Prioritizing Our Patients' Health & Safety 

Dear patients,

We hope this letter finds you and your family in good health. Our community has been through a lot over the last few months, and all of us are looking forward to resuming our normal habits and routines. While many things have changed, one thing has remained the same: our commitment to your safety.
 
Infection control has always been a top priority for our practice and you may have seen this during your visits to our office. Our infection control processes are made so that when you receive care, it’s both safe and comfortable. We want to tell you about the infection control procedures we follow in our practice to keep patients and staff safe.
 
Our office follows infection control recommendations made by the American Dental Association (ADA), the U.S. Centers for Disease Control and Prevention (CDC) and the Occupational Safety and Health Administration (OSHA). We follow the activities of these agencies so that we are up-to-date on any new rulings or guidance that may be issued. We do this to make sure that our infection control procedures are current and adhere to each agencies’ recommendations.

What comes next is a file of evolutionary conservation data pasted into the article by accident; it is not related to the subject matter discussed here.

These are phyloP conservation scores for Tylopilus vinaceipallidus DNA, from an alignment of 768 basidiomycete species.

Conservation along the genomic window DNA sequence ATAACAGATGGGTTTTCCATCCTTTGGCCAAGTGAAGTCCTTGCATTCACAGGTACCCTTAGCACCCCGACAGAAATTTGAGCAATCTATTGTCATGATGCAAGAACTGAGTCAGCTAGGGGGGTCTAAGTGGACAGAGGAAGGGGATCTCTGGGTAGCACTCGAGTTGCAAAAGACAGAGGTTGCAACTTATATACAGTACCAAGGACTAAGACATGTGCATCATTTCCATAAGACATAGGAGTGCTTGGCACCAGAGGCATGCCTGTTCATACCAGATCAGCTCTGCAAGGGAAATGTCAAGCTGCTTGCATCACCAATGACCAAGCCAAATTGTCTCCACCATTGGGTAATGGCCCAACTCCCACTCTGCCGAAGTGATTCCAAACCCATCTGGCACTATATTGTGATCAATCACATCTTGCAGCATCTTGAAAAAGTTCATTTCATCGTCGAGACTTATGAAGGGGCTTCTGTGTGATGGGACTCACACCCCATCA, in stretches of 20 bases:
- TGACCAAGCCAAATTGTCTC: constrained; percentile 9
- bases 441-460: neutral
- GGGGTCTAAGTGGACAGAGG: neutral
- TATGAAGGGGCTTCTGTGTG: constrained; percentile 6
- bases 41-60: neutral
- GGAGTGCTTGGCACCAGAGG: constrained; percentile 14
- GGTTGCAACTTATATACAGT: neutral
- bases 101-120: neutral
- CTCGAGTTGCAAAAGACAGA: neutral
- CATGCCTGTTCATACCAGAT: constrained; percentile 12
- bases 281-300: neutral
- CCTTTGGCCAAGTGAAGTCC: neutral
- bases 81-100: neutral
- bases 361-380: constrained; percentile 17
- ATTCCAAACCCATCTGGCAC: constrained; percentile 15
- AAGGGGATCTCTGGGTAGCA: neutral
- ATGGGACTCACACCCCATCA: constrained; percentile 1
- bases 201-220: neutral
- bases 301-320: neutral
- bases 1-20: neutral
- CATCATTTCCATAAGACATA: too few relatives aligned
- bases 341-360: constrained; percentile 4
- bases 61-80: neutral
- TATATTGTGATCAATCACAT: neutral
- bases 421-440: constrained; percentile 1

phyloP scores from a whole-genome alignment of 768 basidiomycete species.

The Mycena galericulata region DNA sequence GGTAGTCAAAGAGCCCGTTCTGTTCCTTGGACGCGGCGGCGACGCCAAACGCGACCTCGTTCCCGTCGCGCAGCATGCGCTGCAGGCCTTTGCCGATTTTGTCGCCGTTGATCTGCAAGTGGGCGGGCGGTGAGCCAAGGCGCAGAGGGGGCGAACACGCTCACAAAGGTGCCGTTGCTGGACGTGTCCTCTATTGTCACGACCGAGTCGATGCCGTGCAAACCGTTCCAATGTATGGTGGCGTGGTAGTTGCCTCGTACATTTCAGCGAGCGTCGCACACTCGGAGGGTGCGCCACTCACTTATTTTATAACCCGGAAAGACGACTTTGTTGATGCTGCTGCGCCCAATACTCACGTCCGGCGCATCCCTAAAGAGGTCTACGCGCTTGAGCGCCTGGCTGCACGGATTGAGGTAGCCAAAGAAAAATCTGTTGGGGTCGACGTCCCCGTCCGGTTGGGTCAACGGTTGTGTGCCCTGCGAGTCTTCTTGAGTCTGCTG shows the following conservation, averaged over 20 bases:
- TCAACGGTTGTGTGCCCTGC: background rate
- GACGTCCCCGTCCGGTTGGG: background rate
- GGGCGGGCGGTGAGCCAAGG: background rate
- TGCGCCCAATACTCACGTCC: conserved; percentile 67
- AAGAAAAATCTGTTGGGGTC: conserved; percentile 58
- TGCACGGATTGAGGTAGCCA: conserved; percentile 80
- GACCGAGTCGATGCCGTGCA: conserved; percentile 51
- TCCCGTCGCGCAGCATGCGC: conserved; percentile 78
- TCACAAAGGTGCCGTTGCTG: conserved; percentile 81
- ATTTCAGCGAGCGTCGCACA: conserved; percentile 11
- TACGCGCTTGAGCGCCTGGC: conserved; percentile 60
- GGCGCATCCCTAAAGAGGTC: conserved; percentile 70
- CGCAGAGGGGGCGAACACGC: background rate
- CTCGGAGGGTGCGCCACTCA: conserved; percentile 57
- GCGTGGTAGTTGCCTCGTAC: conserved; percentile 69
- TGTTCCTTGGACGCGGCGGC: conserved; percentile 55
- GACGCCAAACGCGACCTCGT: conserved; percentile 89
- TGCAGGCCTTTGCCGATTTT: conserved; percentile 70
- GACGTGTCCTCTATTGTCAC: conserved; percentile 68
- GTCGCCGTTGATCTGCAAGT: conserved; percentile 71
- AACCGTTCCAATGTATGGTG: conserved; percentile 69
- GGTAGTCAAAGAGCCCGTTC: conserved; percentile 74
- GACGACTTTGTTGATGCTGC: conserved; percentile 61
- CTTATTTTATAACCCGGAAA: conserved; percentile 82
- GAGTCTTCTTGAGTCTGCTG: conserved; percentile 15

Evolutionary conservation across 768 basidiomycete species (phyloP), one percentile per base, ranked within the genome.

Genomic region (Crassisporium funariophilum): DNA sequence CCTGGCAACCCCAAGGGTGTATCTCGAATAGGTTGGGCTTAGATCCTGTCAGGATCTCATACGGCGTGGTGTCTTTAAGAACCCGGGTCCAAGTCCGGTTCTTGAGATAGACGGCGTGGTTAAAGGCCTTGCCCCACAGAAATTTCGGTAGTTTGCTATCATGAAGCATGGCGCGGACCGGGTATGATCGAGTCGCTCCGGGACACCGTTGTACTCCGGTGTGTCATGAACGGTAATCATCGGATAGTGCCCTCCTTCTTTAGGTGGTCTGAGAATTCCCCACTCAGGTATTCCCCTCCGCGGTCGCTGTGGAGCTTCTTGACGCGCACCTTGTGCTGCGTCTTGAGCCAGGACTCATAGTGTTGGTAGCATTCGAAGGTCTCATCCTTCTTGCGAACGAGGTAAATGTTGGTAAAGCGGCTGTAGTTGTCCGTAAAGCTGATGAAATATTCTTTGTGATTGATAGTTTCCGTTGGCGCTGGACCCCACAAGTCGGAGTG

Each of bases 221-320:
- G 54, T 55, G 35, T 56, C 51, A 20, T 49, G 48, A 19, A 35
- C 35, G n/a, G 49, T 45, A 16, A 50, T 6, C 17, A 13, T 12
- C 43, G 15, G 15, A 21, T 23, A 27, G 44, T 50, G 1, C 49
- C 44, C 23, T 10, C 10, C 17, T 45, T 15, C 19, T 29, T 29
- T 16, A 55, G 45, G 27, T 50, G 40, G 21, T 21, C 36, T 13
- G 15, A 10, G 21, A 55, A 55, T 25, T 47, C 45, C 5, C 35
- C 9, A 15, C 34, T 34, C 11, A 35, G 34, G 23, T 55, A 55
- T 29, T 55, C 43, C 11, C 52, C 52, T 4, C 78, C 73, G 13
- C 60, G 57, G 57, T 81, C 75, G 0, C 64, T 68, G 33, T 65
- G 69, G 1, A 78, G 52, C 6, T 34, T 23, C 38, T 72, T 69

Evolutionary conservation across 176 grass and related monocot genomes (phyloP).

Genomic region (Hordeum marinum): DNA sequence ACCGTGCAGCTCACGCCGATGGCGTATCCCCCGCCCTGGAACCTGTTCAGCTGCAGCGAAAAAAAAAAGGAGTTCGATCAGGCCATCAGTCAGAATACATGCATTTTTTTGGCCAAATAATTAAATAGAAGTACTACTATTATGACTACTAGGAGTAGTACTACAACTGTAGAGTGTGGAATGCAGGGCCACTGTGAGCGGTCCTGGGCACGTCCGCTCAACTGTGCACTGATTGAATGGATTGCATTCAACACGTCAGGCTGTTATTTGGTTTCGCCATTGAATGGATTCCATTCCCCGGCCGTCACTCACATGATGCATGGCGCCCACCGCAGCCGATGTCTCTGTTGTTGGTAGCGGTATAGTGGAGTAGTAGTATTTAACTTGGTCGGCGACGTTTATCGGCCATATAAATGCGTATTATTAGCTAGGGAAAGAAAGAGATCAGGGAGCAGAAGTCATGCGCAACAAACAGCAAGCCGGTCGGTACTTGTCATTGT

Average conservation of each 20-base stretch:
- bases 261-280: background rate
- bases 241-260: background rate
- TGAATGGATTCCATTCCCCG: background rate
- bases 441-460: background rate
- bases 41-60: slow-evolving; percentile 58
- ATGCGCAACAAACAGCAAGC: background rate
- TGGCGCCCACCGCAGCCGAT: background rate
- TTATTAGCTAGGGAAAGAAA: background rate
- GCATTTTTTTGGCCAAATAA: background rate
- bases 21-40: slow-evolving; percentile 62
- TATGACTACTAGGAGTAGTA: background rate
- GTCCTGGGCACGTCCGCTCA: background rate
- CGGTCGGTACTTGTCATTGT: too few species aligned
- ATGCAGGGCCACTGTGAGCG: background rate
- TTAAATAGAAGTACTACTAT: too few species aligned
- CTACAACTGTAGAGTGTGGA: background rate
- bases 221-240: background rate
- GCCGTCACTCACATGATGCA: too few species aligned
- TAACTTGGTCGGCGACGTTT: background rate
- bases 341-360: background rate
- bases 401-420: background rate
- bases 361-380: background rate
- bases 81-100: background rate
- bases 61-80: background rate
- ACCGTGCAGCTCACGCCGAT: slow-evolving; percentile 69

You may see some changes when it is time for your next appointment. We made these changes to help protect our patients and staff. For example:
 
• If you are sick or concerned you might be sick, please cancel your appointment. You will not be penalized in any way for the cancellation, even at the last minute.
 
• Our office will communicate with you beforehand to ask some screening questions. When you get to the office, you are asked to remain in your car and call our office number 972-412-5064. A staff member will come out to you and you will be asked those same screening questions again and have your temperature taken before entering the office.
 
• If you are a new patient, we would really appreciate you using the online patient portal to fill out paperwork prior to your appointment.
 
• We will ask you to immediately wash your hands with soap and water when you enter the office.
 
• You may see that our waiting room will no longer offer magazines, children’s toys and so forth, since those items are difficult to clean and disinfect. There will also be very few chairs present to avoid crowds in the waiting room. Computers will have disposable covers and counter tops, door handles, waiting room chairs and surfaces will be disinfected with increased frequency.